On average, the per capita water usage in Canada is nearly 1,500 cubic meters of water a year. This ranks Canada as 28th out of 29 members of the Organization for Economic Co-operations and Development (OECD) with only the United States consuming more water per capita.
Environment Canada has a water consumption questionnaire. You have to create an account to use it, but it is a real eye-opener. For Canadian consumers, this will show you where you sit in terms of water use compared to your provincial average, and the national average.
Canada ranks so poorly for a variety of reasons. As Canadians, we tend to take fresh water for granted. We have 9% of the world’s renewable fresh water supply, and only 0.5% of the world’s people. This is no excuse to squander such a precious resource, however.
Squandering is what we do, compared to most European countries. Canadians consume over 9 times as much water per capita as people in Britain. The average Canadian household uses over 300 litres of water per day, per person.
In Canada, 68% of that 1,500 m3 per year goes to industrial uses, and 80% of that is in power production, largely cooling for thermal energy power plants. About 20% of the water usage in Canada is for residential purposes, which includes institutional (schools, hospitals) uses.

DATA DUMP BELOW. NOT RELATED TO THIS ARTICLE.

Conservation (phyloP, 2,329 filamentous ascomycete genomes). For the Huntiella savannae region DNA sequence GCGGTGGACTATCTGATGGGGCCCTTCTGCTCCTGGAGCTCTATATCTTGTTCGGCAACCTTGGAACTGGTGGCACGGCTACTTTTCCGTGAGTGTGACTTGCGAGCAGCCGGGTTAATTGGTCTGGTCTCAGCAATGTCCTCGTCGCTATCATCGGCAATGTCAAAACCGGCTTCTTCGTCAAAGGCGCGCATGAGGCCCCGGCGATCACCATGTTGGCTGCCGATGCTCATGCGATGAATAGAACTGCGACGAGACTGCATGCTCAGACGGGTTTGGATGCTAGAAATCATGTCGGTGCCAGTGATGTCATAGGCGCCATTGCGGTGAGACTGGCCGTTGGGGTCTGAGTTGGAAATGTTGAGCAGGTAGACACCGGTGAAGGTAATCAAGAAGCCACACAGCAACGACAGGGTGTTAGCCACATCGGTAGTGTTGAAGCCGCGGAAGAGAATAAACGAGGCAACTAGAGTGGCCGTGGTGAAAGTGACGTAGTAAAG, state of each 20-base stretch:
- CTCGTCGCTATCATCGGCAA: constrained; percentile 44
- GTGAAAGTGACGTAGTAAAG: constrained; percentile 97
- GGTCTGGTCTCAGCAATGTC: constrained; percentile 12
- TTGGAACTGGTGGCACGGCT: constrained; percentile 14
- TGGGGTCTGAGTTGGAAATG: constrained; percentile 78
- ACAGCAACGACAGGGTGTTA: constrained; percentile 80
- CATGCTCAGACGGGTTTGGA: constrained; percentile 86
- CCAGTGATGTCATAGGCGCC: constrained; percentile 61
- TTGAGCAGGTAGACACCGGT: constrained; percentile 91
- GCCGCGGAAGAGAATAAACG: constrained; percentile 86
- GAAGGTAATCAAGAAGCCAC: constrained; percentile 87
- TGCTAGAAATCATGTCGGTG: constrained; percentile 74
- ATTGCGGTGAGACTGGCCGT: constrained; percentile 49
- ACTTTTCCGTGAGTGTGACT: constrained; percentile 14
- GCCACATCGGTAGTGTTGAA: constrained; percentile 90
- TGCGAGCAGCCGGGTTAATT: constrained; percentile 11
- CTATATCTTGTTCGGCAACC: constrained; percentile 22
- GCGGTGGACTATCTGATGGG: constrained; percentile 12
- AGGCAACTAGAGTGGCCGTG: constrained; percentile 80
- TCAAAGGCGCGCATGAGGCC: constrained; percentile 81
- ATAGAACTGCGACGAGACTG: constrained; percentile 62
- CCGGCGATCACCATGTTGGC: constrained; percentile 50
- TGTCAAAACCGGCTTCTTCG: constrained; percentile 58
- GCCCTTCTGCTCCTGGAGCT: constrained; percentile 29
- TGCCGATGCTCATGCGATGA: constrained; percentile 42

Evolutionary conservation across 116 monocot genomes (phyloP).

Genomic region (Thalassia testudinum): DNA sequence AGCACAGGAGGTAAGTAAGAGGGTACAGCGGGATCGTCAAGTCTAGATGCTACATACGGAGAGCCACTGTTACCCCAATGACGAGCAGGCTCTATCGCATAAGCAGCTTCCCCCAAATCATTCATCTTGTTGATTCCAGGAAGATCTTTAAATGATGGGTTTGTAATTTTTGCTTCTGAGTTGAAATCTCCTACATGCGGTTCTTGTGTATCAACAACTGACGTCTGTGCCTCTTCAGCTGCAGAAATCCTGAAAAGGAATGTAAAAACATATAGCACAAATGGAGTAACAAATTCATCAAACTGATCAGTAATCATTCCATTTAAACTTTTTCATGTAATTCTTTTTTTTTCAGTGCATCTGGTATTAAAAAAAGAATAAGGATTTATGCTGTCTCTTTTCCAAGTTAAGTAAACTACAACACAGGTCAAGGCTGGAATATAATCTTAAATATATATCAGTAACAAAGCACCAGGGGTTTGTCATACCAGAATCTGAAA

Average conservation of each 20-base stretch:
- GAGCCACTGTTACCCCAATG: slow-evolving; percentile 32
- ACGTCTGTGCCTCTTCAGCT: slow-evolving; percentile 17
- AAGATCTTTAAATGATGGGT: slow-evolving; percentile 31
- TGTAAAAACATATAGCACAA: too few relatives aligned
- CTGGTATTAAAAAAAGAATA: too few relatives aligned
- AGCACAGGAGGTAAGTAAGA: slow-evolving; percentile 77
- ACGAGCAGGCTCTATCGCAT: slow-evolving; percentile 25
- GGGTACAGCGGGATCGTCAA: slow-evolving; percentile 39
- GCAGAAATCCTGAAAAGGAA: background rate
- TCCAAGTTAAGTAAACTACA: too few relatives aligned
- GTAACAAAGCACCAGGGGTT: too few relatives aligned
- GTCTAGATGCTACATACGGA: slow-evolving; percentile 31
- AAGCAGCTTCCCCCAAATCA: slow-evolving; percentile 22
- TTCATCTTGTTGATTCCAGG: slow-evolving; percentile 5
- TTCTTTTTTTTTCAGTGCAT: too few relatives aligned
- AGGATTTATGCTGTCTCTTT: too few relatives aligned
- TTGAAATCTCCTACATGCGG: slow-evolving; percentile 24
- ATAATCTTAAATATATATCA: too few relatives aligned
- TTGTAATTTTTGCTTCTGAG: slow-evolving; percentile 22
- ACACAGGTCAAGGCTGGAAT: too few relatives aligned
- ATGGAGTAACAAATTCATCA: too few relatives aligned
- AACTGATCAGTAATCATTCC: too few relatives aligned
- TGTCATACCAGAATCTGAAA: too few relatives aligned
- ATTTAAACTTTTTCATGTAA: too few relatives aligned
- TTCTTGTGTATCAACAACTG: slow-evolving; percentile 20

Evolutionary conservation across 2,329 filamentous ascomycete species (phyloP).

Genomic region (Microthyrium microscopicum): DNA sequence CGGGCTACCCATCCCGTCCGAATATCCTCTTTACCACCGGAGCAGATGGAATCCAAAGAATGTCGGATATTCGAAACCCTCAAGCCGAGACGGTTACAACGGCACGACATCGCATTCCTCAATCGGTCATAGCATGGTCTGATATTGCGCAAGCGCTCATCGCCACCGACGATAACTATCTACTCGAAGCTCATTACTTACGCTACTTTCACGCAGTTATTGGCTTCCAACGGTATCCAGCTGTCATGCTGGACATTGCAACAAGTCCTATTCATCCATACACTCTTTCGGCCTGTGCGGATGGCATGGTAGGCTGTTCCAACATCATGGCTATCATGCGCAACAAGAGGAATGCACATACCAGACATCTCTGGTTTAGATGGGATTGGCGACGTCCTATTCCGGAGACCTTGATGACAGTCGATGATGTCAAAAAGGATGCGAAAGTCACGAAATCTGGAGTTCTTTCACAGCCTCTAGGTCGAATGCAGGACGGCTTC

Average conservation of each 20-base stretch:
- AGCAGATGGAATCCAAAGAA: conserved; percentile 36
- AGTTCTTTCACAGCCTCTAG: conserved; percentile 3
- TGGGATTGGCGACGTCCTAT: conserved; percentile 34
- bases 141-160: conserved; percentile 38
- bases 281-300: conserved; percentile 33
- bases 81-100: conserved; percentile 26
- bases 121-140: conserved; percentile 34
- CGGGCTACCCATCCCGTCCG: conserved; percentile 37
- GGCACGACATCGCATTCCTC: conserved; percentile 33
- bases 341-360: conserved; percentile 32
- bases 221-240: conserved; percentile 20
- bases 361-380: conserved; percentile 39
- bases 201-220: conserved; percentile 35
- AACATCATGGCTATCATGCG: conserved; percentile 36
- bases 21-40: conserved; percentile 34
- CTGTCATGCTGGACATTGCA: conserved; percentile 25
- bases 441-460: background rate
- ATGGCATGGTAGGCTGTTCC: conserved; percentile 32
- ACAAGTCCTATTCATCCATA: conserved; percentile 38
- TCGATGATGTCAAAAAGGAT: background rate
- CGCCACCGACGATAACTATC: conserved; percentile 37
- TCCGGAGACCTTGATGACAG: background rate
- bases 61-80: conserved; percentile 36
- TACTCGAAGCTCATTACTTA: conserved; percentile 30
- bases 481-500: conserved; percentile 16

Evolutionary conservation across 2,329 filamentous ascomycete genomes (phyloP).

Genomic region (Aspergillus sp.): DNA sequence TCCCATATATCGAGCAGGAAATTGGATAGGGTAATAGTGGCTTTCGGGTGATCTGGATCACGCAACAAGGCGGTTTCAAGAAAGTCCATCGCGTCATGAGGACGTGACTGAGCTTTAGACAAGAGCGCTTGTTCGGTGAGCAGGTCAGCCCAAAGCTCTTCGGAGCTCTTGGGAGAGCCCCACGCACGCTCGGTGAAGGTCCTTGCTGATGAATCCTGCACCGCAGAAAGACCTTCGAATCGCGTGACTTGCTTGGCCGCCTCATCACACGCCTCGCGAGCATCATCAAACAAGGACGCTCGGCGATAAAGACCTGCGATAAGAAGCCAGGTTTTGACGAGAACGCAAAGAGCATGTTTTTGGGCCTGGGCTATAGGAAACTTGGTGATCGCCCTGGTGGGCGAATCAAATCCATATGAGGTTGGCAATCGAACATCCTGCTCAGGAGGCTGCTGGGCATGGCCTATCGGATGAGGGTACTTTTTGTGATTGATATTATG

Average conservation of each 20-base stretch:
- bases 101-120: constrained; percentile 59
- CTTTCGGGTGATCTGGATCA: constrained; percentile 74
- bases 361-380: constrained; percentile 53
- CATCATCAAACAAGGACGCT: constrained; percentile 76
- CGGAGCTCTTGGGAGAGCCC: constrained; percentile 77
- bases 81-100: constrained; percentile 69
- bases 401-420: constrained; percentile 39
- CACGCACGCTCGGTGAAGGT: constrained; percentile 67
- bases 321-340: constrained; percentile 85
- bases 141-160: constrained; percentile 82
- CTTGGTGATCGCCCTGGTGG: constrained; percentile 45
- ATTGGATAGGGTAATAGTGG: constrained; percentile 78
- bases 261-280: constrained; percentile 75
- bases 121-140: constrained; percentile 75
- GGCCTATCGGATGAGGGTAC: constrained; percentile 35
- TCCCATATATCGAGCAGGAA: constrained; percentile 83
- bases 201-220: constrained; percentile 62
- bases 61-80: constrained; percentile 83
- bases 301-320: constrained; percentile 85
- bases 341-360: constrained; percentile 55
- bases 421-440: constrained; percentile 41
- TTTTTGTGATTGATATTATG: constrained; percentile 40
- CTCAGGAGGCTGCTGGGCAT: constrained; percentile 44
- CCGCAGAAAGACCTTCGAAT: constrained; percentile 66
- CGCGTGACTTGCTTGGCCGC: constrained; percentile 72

Almost half of urban households in Canada are not metered for water consumption, instead simply getting charged a flat rate. For those areas that do have water meters, consumption is lower.
Excessive water consumption in Canada can be attributed to the lack of widespread water conservation practices, as well as water pricing that does not promote efficiency. In many cases, Canadians pay less for water than the actual cost of processing and delivery.
The rates Canadians pay for water are among the lowest in the world, which hardly encourages conservation measures. For agricultural and industrial uses, the water is practically free, with Ontario and Alberta providing industrial permits at no charge.
The solution to this problem is to start charging more for water, to treat is as a precious resource rather than as a freebie. That means that more homes in Canada have to get water meters, and the rates on those meters have to go up. The whole idea of declining block rates, where rates go down as consumption goes up, has to simply go in the dustbin.
Canada needs to start taking responsibility for the precious natural resources that we have inherited, largely through luck, and conserving them so that they will be available to our descendants. Canada needs to become a world leader in the management of fresh water. After all, we have more of it than almost any other nation, we should learn to use it wisely.